Joseph Stiglitz is an American economist who received the Nobel Prize in Economics in 2001. He is a former senior vice president and chief economist of the World Bank. In recent years he has been a harsh critic of globalised neoliberalism, which he calls “free market fundamentalism”, and of international institutions such as the International Monetary Fund and the World Bank. Not bad for a system insider.
His unmissable recent piece on this subject published by The Guardian describes in no uncertain terms how: “Decades of free-market orthodoxy have taken a toll on democracy:
“After 40 years of neoliberalism, the verdict is in – the fruits of growth went to the few at the top. The credibility of neoliberalism’s faith in unfettered markets as the surest road to shared prosperity is on life-support these days. And well it should be. The simultaneous waning of confidence in neoliberalism and in democracy is no coincidence or mere correlation. Neoliberalism has undermined democracy for 40 years.
‘The form of globalisation prescribed by neoliberalism left individuals and entire societies unable to control an important part of their own destiny, as Dani Rodrik of Harvard University has explained so clearly, and as I argue in my recent books Globalization and Its Discontents Revisited and People, Power, and Profits. The effects of capital-market liberalisation were particularly odious: if a leading presidential candidate in an emerging market lost favour with Wall Street, the banks would pull their money out of the country. “Voters then faced a stark choice: give in to Wall Street or face a severe financial crisis. It was as if Wall Street had more political power than the country’s citizens.
“Even in rich countries, ordinary citizens were told: “You can’t pursue the policies you want” – whether adequate social protection, decent wages, progressive taxation, or a well-regulated financial system – “because the country will lose competitiveness, jobs will disappear, and you will suffer”.
Now he has given his blessing to the choice of Economy Minister by the new Argentinian Government headed by Alberto Fernandez. Acknowledging the disastrous Macri Government/IMF interaction he writes: “Argentina chooses right man at right time to reignite the economy.
‘Martín Guzmán is a leading expert on sovereign debt and the problems it can cause.
“When the former president Mauricio Macri took office, his economic team openly admitted that while they had inherited many problems, they started with one major advantage: a low level of debt. They gambled on a set of policies – making, for instance, untimely and unnecessarily large cuts in export taxes, paying off old, defaulted debt to so-called vulture funds with unconscionably high returns, and taking on new high-interest, long-term, dollar-denominated debt, all in the hope that market-friendly signals would lead to a rush of growth-spurring foreign investment. Even at the time I thought it was a foolhardy gamble.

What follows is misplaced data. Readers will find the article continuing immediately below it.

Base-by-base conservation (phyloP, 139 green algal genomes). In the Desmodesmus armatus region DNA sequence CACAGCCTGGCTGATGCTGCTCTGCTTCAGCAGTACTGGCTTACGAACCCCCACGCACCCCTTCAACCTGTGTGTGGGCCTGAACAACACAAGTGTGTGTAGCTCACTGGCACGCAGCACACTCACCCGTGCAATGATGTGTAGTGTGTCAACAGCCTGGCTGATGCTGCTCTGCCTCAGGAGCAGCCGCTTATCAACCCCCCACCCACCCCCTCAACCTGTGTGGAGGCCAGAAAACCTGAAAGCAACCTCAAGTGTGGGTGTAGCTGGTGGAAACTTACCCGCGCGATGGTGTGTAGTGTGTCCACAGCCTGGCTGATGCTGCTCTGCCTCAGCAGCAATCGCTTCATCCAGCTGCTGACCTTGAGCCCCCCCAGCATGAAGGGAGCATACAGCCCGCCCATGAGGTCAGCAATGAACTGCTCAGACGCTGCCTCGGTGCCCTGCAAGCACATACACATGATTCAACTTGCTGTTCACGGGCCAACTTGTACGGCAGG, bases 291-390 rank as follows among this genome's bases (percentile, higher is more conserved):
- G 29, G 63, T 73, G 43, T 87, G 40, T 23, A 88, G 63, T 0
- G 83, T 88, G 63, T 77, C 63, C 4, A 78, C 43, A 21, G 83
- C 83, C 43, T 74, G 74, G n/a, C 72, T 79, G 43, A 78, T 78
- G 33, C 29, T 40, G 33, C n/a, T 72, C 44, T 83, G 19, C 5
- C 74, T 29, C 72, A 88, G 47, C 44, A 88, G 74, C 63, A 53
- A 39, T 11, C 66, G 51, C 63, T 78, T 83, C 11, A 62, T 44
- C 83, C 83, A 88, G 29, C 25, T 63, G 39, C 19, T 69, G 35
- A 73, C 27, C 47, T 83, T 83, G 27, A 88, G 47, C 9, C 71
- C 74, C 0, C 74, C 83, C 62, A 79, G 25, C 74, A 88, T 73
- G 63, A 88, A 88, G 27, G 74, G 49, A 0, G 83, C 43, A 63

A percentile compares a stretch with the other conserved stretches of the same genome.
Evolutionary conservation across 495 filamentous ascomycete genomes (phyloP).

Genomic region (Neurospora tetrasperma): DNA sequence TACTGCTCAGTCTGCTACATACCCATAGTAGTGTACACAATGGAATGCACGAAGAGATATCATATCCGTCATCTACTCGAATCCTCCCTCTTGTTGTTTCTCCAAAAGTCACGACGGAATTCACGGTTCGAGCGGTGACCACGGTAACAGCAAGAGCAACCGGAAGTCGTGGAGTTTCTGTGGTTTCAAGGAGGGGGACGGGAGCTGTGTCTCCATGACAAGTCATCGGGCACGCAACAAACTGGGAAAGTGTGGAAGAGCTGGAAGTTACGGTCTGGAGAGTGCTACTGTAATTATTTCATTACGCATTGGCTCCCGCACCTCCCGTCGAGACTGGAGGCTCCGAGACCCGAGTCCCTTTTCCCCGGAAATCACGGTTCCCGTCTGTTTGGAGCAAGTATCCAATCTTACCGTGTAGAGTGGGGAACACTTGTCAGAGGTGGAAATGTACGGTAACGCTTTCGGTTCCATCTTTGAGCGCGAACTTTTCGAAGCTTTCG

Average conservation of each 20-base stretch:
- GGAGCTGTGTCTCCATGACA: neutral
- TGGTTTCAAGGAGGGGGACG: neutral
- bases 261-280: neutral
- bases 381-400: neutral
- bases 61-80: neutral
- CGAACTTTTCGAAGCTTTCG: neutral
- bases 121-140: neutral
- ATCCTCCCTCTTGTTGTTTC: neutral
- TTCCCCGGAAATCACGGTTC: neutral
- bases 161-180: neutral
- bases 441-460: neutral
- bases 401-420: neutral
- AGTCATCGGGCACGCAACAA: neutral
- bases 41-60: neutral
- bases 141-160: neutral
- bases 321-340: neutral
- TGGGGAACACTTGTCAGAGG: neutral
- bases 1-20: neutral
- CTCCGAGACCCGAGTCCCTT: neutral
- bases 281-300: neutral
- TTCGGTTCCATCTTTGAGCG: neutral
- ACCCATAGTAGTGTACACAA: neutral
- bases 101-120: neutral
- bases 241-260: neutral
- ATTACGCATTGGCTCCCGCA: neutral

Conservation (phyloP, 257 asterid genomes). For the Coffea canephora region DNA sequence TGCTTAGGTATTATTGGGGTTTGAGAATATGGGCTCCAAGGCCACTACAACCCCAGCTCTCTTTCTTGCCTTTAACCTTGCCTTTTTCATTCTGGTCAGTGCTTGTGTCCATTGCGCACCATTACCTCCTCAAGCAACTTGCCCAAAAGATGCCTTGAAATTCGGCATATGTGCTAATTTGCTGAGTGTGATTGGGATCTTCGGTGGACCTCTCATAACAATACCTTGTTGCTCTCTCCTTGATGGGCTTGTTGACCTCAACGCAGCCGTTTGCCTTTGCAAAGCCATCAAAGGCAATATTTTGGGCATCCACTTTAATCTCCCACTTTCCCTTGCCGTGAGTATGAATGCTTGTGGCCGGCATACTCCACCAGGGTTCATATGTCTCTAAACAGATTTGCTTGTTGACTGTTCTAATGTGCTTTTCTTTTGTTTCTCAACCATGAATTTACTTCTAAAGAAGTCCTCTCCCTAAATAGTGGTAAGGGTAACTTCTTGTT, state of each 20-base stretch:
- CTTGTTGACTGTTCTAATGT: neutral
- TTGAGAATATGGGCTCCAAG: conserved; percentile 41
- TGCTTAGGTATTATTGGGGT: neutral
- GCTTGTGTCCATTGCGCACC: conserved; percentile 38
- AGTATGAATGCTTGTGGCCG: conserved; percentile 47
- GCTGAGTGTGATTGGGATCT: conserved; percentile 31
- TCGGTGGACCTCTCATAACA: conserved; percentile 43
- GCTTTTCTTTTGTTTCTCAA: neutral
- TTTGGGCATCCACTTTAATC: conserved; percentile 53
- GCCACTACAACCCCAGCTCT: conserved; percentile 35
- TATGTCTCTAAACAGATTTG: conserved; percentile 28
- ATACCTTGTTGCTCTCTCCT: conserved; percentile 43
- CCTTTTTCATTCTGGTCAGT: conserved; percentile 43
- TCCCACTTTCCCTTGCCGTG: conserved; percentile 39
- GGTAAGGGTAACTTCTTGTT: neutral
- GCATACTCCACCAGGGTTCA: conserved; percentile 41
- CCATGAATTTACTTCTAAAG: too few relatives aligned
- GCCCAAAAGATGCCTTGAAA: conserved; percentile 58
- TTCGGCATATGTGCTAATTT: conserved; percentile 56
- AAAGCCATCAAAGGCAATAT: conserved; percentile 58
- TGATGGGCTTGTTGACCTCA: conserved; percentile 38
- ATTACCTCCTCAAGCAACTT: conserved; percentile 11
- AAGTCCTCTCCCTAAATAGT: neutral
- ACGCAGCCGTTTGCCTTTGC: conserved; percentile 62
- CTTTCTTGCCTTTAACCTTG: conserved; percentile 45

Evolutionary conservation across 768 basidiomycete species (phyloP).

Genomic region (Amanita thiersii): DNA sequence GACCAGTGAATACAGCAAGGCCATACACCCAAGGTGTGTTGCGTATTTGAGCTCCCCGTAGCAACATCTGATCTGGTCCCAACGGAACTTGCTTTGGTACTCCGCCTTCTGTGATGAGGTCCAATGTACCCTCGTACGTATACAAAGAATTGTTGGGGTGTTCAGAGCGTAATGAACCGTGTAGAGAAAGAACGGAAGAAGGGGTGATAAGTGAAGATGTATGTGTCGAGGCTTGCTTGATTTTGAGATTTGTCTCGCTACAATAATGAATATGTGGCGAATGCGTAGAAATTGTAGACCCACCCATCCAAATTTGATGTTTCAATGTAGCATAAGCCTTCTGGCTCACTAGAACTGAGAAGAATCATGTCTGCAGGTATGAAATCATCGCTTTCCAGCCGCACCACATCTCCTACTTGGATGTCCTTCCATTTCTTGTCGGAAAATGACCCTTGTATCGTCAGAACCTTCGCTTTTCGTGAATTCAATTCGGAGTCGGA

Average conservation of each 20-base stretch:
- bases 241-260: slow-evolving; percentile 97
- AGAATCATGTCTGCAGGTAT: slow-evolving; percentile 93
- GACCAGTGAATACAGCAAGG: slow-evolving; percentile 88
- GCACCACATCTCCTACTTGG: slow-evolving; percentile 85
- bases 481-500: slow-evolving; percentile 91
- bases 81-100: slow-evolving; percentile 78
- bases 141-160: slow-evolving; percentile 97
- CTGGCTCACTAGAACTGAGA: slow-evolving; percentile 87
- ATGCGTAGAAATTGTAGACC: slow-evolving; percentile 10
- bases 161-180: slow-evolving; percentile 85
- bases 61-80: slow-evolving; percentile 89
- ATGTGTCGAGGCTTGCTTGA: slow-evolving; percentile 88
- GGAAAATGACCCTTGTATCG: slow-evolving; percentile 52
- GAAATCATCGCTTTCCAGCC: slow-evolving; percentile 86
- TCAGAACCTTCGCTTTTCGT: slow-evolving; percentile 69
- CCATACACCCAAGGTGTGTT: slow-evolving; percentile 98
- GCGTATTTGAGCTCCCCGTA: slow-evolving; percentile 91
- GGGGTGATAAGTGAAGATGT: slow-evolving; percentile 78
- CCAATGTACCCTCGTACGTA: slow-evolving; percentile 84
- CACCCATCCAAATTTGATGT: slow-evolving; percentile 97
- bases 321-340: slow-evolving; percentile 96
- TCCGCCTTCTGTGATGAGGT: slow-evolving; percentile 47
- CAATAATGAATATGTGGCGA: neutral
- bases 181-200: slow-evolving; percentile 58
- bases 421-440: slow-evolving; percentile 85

“The rest is history. It didn’t work out and as matters went from bad to worse, Macri compounded the mistakes. More borrowing, including a $57bn programme with the International Monetary Fund. Austerity. Misguided sterilisation efforts to prevent inflation, which built up a debt overhang. The worst of all possible worlds was soon at hand: more inflation (reaching almost 60% in the current year), higher unemployment (already at double digits and rising) and the re-imposition of the exchange controls, the removal of which Macri had lauded at the outset of his administration as the cornerstone of his economic policy.
“As Fernández has put it, one doesn’t solve a problem of excessive debt by taking on more debt
“As a result, Fernández inherits a far worse economic situation than Macri confronted: higher inflation, higher unemployment and now, a debt beyond Argentina’s ability to service. Doubling down on a failed policy will not work; nor will returning to what preceded it. That is why it is so important that Fernández has appointed a knowledgeable, brilliant economist who combines youthful energy with a wisdom well beyond his 37 years.”
Stiglitz is less vocal about the way most of the money lent to the Macri Government went not to treat the country’s structural problems but to the usual corrupt members of the administration and many international investors taking advantage of now well established bizarre high returns which have dominated Argentina’s economy for many years. But his positive view of the new Economy Minister, who he knows personally and has worked with, opens interesting possibilities of solid advice.
It is not a matter of idealising the new government. Problems may arise from its mixed bag of new appointees, as shown before. And the old enemies, the right wing media and US foreign policies towards progressive Latin American governments, will no doubt reappear with renewed energy.
But let´s hope that Stiglitz and Co, if they are prepared to give a hand, realise that the boom/bust cycles of the country are not “accidents” but a well planned strategy on a country that has been proven able to recover from each crisis of stolen wealth and has produced more wealth during progressive governments, at which point the kleptocrats ready themselves for another cycle of stealing and dehumanising social policies. How to break this cycle will need both a good local strategy and some international support.